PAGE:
The “Comic” Element in Legal Briefs

Sample page of the amicus curiae
brief in the form of a cartoon 

Here is something that I have never seen or heard of before: an amicus curiae brief in the form of a cartoon that was submitted in connection with an Apple antitrust case. I found out about it at Legal BlogWatch where Bruce Carton described who created it and why. The attorneys wanted the court to pay attention to their document, and I’ve gotta say that they’ve succeeded not only in getting the court’s attention, but a lot more publicity than they ever would’ve gotten by just following the usual procedures.

I often joke that when I work with law firms, what they consider a legal brief is actually not brief at all; they can choke a camel with it because it’s so big. Amicus curiae briefs are usually not that long, but sometimes attorneys create a document that is more massive than is necessary, something that the court might not take the time to analyze.

The attorneys who decided to add a cartoon to their brief in the Apple case are creative and innovative because they took a document that’s considered mundane and even boring, and got a lot of attention for it.

I just wonder if we’re going to see copycats from now on. But it just goes to show that boring documents don’t have to lead to boring communication plans. I’m sure you can take a paper clip and make it famous by just doing something really unique and different.

If Michael Jackson Could Have Been as Lucky as Jesse Jackson Jr.

One big news story is about Congressman Jesse Jackson Jr. and his lengthy absence while he deals with all his problems. I read the Chicago Sun-Times story, “Despite federal probe, mental illness,Rep. Jesse Jackson Jr. expected to be re-elected,” by reporters Natasha Korecki and Art Golab, and I couldn’t believe my eyes. Jesse Jr. has had an affair, is being investigated for questionable financial activities with Rod Blagojevich and his own funds, and is dealing with bipolar disorder and other personal problems. Other than a recorded phone call to his constituents, he hasn’t really communicated with them and has not been seen publicly for several months. You’d think this would be a public relations disaster, but amazingly, it isn’t. According to the Sun-Times, he has a good chance of being reelected.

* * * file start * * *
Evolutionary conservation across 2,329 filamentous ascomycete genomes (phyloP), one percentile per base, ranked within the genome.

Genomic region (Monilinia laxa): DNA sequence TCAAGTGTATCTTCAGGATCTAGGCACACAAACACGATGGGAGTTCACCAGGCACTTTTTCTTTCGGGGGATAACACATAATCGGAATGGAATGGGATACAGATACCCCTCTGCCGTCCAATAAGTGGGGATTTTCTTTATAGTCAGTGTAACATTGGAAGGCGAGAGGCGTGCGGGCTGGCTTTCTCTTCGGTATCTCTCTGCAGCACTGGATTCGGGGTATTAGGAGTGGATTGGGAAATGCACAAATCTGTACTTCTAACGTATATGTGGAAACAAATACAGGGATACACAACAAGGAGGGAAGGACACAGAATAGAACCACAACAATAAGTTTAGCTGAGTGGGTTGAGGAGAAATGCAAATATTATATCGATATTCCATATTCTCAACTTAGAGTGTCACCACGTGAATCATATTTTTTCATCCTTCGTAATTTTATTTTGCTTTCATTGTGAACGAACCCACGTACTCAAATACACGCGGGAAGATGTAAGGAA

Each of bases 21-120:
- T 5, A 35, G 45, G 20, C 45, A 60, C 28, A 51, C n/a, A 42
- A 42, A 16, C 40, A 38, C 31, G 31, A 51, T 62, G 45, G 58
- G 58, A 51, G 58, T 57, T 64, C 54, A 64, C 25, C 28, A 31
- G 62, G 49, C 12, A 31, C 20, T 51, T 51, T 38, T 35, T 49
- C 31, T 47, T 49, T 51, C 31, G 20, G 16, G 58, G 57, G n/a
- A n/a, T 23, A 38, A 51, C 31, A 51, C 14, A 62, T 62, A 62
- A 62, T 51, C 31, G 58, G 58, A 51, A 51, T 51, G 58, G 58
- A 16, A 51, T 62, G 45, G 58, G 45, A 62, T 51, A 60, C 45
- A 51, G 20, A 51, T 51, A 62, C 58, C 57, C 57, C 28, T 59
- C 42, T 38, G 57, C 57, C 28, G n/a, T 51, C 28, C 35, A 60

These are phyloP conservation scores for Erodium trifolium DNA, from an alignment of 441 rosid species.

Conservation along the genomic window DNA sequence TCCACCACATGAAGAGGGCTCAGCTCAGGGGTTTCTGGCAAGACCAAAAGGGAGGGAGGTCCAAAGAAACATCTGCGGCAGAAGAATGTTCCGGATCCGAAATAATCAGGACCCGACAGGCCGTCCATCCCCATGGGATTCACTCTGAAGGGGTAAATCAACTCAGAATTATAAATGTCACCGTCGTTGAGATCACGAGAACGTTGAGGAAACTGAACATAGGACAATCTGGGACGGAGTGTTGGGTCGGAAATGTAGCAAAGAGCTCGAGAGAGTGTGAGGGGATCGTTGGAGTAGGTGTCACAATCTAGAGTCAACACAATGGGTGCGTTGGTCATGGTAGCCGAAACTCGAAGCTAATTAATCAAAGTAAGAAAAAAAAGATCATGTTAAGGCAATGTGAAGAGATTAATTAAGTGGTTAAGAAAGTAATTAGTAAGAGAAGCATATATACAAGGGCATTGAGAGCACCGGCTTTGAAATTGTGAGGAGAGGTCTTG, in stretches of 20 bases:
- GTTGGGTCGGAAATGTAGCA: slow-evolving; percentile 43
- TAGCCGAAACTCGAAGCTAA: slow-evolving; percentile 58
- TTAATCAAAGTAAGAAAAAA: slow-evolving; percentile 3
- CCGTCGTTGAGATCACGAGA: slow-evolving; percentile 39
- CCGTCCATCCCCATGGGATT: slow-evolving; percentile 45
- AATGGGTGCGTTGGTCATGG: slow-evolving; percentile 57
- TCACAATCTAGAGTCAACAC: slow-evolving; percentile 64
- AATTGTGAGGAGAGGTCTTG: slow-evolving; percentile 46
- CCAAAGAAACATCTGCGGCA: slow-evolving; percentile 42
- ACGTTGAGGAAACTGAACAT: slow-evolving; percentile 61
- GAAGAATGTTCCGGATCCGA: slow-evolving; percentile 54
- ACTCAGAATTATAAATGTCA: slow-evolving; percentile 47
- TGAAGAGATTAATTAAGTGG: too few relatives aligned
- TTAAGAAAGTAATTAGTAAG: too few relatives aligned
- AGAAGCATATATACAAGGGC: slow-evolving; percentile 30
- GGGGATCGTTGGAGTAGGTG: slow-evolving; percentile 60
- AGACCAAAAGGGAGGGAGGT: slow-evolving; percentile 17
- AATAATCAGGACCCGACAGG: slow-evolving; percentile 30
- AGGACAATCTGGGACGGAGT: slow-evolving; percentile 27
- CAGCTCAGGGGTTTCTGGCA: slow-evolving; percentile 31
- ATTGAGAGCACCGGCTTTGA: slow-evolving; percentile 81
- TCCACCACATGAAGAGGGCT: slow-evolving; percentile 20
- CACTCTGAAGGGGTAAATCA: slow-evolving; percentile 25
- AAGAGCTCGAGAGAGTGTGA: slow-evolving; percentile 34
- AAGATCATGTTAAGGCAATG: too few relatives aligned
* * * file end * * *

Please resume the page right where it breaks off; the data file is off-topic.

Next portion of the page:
It sounds like a joke, and he’s the one laughing because everything he’s doing is counter-intuitive to the public relations process. Usually bad news, affairs, and even questionable criminal activity lead to a bad reputation, but it’s working for him. So the joke’s on us, right?

I’m still scratching my head, but I still won’t give anyone advice to not care nor to use him as an guide. He’s still an example of what not to do, and he’s just very lucky. Very, very lucky. I’m sure a lot of other people in his position would have to go into crisis communications mode, but he has his supporters, and there are even people defending him to the media.

I wonder how long his luck will last. I’m still not laughing, and I will certainly not do what he’s doing, or suggest that to anyone else. The “high road” sometime gets lonely, yet it’s the best way to travel.